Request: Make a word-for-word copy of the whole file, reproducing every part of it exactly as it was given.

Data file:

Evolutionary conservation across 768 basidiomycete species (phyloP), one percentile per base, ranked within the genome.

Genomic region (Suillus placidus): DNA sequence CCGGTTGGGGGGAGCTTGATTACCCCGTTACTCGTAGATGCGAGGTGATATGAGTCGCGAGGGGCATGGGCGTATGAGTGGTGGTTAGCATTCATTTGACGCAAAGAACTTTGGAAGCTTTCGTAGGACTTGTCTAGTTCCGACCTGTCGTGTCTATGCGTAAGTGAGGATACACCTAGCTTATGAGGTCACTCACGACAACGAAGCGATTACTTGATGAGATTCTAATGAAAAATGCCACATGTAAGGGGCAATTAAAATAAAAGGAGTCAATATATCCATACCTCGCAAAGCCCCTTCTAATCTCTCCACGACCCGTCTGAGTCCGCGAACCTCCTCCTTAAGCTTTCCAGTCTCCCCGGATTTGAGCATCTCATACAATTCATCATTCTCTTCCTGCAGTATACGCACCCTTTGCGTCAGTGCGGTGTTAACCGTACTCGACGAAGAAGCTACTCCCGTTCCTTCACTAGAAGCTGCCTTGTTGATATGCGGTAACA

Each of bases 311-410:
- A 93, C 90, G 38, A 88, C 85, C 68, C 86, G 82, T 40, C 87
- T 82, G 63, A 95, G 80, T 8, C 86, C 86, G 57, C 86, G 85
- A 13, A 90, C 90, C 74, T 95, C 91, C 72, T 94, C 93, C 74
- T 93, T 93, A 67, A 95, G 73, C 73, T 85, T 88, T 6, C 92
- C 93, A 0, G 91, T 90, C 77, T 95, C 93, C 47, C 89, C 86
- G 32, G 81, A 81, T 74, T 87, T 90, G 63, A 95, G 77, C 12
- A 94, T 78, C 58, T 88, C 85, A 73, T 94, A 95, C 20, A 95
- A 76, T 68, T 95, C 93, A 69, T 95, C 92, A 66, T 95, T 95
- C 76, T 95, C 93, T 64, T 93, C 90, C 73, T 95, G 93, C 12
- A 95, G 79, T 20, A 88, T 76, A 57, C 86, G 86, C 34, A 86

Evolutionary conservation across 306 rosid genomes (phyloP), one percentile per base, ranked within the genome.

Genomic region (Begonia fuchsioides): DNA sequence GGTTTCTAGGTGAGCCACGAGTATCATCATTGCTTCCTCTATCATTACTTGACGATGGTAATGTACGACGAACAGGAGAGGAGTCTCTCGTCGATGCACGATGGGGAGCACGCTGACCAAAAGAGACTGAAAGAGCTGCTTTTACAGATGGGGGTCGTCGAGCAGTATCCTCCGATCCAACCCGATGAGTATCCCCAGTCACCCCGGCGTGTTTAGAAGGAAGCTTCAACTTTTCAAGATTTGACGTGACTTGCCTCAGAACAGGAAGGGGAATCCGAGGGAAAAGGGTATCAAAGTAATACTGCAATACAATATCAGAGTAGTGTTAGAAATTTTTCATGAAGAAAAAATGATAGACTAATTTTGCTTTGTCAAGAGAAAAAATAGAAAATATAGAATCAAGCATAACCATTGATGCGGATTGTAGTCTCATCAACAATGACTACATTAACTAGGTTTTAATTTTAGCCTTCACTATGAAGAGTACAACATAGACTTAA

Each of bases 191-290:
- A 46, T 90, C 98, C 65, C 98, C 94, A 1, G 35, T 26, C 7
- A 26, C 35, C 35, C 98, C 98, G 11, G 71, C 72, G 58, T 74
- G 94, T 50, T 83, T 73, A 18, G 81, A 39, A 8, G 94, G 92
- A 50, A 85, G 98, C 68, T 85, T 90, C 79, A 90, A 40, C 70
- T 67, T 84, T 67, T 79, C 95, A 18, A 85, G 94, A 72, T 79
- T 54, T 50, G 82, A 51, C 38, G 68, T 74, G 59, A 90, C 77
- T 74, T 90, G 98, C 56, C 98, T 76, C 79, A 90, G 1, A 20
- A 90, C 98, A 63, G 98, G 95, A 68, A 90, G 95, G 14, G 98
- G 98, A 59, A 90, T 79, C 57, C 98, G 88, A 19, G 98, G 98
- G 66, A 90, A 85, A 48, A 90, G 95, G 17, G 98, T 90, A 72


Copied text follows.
Evolutionary conservation across 768 basidiomycete species (phyloP), one percentile per base, ranked within the genome.

Genomic region (Suillus placidus): DNA sequence CCGGTTGGGGGGAGCTTGATTACCCCGTTACTCGTAGATGCGAGGTGATATGAGTCGCGAGGGGCATGGGCGTATGAGTGGTGGTTAGCATTCATTTGACGCAAAGAACTTTGGAAGCTTTCGTAGGACTTGTCTAGTTCCGACCTGTCGTGTCTATGCGTAAGTGAGGATACACCTAGCTTATGAGGTCACTCACGACAACGAAGCGATTACTTGATGAGATTCTAATGAAAAATGCCACATGTAAGGGGCAATTAAAATAAAAGGAGTCAATATATCCATACCTCGCAAAGCCCCTTCTAATCTCTCCACGACCCGTCTGAGTCCGCGAACCTCCTCCTTAAGCTTTCCAGTCTCCCCGGATTTGAGCATCTCATACAATTCATCATTCTCTTCCTGCAGTATACGCACCCTTTGCGTCAGTGCGGTGTTAACCGTACTCGACGAAGAAGCTACTCCCGTTCCTTCACTAGAAGCTGCCTTGTTGATATGCGGTAACA

Each of bases 311-410:
- A 93, C 90, G 38, A 88, C 85, C 68, C 86, G 82, T 40, C 87
- T 82, G 63, A 95, G 80, T 8, C 86, C 86, G 57, C 86, G 85
- A 13, A 90, C 90, C 74, T 95, C 91, C 72, T 94, C 93, C 74
- T 93, T 93, A 67, A 95, G 73, C 73, T 85, T 88, T 6, C 92
- C 93, A 0, G 91, T 90, C 77, T 95, C 93, C 47, C 89, C 86
- G 32, G 81, A 81, T 74, T 87, T 90, G 63, A 95, G 77, C 12
- A 94, T 78, C 58, T 88, C 85, A 73, T 94, A 95, C 20, A 95
- A 76, T 68, T 95, C 93, A 69, T 95, C 92, A 66, T 95, T 95
- C 76, T 95, C 93, T 64, T 93, C 90, C 73, T 95, G 93, C 12
- A 95, G 79, T 20, A 88, T 76, A 57, C 86, G 86, C 34, A 86

Evolutionary conservation across 306 rosid genomes (phyloP), one percentile per base, ranked within the genome.

Genomic region (Begonia fuchsioides): DNA sequence GGTTTCTAGGTGAGCCACGAGTATCATCATTGCTTCCTCTATCATTACTTGACGATGGTAATGTACGACGAACAGGAGAGGAGTCTCTCGTCGATGCACGATGGGGAGCACGCTGACCAAAAGAGACTGAAAGAGCTGCTTTTACAGATGGGGGTCGTCGAGCAGTATCCTCCGATCCAACCCGATGAGTATCCCCAGTCACCCCGGCGTGTTTAGAAGGAAGCTTCAACTTTTCAAGATTTGACGTGACTTGCCTCAGAACAGGAAGGGGAATCCGAGGGAAAAGGGTATCAAAGTAATACTGCAATACAATATCAGAGTAGTGTTAGAAATTTTTCATGAAGAAAAAATGATAGACTAATTTTGCTTTGTCAAGAGAAAAAATAGAAAATATAGAATCAAGCATAACCATTGATGCGGATTGTAGTCTCATCAACAATGACTACATTAACTAGGTTTTAATTTTAGCCTTCACTATGAAGAGTACAACATAGACTTAA

Each of bases 191-290:
- A 46, T 90, C 98, C 65, C 98, C 94, A 1, G 35, T 26, C 7
- A 26, C 35, C 35, C 98, C 98, G 11, G 71, C 72, G 58, T 74
- G 94, T 50, T 83, T 73, A 18, G 81, A 39, A 8, G 94, G 92
- A 50, A 85, G 98, C 68, T 85, T 90, C 79, A 90, A 40, C 70
- T 67, T 84, T 67, T 79, C 95, A 18, A 85, G 94, A 72, T 79
- T 54, T 50, G 82, A 51, C 38, G 68, T 74, G 59, A 90, C 77
- T 74, T 90, G 98, C 56, C 98, T 76, C 79, A 90, G 1, A 20
- A 90, C 98, A 63, G 98, G 95, A 68, A 90, G 95, G 14, G 98
- G 98, A 59, A 90, T 79, C 57, C 98, G 88, A 19, G 98, G 98
- G 66, A 90, A 85, A 48, A 90, G 95, G 17, G 98, T 90, A 72